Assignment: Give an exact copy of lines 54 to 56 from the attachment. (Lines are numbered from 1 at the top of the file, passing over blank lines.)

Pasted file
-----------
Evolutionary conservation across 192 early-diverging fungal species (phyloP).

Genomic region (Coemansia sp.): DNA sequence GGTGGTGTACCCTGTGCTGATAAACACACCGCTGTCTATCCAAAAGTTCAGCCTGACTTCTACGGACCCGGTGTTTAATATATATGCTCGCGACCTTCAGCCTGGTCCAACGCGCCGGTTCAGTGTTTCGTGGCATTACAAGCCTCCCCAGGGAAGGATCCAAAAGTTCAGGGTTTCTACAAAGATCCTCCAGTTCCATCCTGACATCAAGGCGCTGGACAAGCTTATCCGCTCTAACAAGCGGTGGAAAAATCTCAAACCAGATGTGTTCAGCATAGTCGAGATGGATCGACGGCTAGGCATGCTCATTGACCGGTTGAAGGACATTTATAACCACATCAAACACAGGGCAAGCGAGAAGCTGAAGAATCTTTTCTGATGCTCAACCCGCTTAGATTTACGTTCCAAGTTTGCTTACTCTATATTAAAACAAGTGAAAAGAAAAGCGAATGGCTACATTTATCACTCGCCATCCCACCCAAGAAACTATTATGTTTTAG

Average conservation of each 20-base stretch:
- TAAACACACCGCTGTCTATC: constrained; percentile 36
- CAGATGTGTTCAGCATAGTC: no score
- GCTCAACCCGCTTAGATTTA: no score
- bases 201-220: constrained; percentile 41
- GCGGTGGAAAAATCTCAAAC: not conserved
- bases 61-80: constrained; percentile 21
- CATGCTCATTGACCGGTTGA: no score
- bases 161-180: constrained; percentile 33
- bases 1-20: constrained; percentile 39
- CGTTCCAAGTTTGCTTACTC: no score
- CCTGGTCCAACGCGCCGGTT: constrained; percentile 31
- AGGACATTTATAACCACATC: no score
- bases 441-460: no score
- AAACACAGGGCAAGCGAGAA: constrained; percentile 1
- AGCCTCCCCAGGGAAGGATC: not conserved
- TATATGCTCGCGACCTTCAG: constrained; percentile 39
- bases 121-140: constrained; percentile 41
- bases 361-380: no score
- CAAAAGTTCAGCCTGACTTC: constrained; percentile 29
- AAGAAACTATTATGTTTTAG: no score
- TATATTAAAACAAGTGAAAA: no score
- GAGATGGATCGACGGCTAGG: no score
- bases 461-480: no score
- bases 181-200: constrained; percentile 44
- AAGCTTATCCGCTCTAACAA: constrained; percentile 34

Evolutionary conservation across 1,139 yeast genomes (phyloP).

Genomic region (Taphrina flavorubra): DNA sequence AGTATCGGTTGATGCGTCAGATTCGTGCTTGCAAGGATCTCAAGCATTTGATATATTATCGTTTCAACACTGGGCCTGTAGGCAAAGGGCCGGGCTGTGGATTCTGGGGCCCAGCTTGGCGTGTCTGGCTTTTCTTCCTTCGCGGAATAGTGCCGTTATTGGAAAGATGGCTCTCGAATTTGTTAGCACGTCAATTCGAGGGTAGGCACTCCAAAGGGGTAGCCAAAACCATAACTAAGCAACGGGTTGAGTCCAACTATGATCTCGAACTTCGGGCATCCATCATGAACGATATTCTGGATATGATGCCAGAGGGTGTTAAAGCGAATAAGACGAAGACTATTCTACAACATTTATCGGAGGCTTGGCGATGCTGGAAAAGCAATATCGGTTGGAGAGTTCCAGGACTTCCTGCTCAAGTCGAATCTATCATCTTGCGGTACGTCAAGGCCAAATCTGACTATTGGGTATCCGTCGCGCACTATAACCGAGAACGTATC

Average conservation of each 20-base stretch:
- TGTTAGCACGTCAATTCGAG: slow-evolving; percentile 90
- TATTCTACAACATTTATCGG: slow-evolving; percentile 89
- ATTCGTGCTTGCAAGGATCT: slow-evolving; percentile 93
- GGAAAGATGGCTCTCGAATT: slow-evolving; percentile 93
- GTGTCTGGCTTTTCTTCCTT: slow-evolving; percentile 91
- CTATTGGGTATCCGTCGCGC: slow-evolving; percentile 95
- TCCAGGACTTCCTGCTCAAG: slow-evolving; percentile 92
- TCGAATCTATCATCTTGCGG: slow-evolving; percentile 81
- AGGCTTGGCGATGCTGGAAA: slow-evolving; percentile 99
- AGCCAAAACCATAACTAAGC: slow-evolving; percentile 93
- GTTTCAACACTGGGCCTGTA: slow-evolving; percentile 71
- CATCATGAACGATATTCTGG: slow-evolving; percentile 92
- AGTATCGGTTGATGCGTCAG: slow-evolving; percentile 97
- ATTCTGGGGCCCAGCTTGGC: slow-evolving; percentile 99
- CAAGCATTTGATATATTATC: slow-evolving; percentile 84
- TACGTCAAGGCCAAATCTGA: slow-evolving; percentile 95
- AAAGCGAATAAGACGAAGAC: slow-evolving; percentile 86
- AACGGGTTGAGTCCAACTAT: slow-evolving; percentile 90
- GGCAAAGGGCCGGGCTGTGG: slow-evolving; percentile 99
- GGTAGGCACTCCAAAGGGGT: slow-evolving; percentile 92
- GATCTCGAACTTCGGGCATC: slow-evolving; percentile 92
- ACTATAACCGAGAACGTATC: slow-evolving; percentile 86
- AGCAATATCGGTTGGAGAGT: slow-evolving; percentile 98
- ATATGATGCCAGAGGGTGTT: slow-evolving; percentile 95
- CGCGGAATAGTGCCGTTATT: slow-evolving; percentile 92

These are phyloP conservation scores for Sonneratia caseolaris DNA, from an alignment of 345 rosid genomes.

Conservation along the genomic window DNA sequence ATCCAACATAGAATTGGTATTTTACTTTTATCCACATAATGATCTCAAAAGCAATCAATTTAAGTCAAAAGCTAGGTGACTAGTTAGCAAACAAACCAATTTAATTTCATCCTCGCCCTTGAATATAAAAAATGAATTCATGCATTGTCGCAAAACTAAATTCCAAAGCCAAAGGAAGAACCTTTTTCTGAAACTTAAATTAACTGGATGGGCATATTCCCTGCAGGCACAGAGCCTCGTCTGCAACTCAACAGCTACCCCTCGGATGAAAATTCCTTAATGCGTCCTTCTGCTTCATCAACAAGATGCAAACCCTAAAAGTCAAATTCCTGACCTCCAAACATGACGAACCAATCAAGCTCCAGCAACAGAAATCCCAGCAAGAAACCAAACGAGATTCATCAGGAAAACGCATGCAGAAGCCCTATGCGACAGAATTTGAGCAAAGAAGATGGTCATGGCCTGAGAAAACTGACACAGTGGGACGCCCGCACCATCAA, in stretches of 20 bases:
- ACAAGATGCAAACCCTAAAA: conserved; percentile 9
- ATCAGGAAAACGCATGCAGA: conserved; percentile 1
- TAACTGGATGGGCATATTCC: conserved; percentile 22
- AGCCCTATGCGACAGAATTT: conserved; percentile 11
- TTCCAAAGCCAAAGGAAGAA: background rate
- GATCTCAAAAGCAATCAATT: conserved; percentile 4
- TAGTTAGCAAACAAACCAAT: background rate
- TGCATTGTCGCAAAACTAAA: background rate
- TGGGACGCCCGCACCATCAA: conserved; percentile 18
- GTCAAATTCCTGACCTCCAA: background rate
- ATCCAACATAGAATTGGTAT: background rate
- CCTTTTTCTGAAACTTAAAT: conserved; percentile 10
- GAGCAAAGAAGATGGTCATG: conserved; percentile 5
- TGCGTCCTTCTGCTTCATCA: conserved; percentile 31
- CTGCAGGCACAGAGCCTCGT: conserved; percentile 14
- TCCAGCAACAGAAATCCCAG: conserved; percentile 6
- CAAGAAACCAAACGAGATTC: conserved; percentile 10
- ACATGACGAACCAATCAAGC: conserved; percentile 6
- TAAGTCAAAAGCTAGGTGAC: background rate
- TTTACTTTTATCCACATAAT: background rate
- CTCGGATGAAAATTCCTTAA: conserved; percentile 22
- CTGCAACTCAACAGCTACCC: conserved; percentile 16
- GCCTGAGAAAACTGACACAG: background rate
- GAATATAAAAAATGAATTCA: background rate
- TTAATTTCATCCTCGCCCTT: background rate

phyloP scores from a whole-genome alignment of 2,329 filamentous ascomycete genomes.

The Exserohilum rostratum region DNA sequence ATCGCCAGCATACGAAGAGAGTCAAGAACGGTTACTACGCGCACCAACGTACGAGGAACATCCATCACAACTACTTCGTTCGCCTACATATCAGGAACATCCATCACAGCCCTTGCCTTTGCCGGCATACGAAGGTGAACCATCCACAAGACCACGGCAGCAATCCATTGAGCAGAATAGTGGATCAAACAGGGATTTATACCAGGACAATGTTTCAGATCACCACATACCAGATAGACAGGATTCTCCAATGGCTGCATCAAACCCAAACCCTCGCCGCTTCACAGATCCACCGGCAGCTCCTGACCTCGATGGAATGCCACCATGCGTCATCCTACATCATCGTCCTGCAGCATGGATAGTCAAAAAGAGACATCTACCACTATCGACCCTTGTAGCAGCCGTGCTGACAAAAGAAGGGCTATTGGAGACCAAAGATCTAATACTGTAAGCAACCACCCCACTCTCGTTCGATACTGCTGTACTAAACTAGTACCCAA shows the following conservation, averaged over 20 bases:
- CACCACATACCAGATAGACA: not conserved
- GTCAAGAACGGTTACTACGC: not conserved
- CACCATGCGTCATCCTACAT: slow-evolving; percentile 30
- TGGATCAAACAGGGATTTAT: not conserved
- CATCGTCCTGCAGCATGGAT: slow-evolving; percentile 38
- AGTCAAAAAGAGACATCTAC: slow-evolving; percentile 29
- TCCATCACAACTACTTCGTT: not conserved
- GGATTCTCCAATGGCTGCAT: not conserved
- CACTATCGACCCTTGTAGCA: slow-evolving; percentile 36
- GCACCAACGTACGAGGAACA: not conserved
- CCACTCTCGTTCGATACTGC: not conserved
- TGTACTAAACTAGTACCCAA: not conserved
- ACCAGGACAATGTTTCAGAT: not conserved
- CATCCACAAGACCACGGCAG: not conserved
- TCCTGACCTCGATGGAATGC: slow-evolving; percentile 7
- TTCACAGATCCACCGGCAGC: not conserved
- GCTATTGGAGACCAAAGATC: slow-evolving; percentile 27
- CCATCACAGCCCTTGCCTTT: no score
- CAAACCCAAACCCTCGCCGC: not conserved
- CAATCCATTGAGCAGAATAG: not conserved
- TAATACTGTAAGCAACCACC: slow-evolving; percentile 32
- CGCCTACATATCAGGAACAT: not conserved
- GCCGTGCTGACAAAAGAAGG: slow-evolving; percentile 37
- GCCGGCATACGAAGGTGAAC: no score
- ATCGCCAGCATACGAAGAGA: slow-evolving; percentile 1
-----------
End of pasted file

- AGCAATATCGGTTGGAGAGT: slow-evolving; percentile 98
- ATATGATGCCAGAGGGTGTT: slow-evolving; percentile 95
- CGCGGAATAGTGCCGTTATT: slow-evolving; percentile 92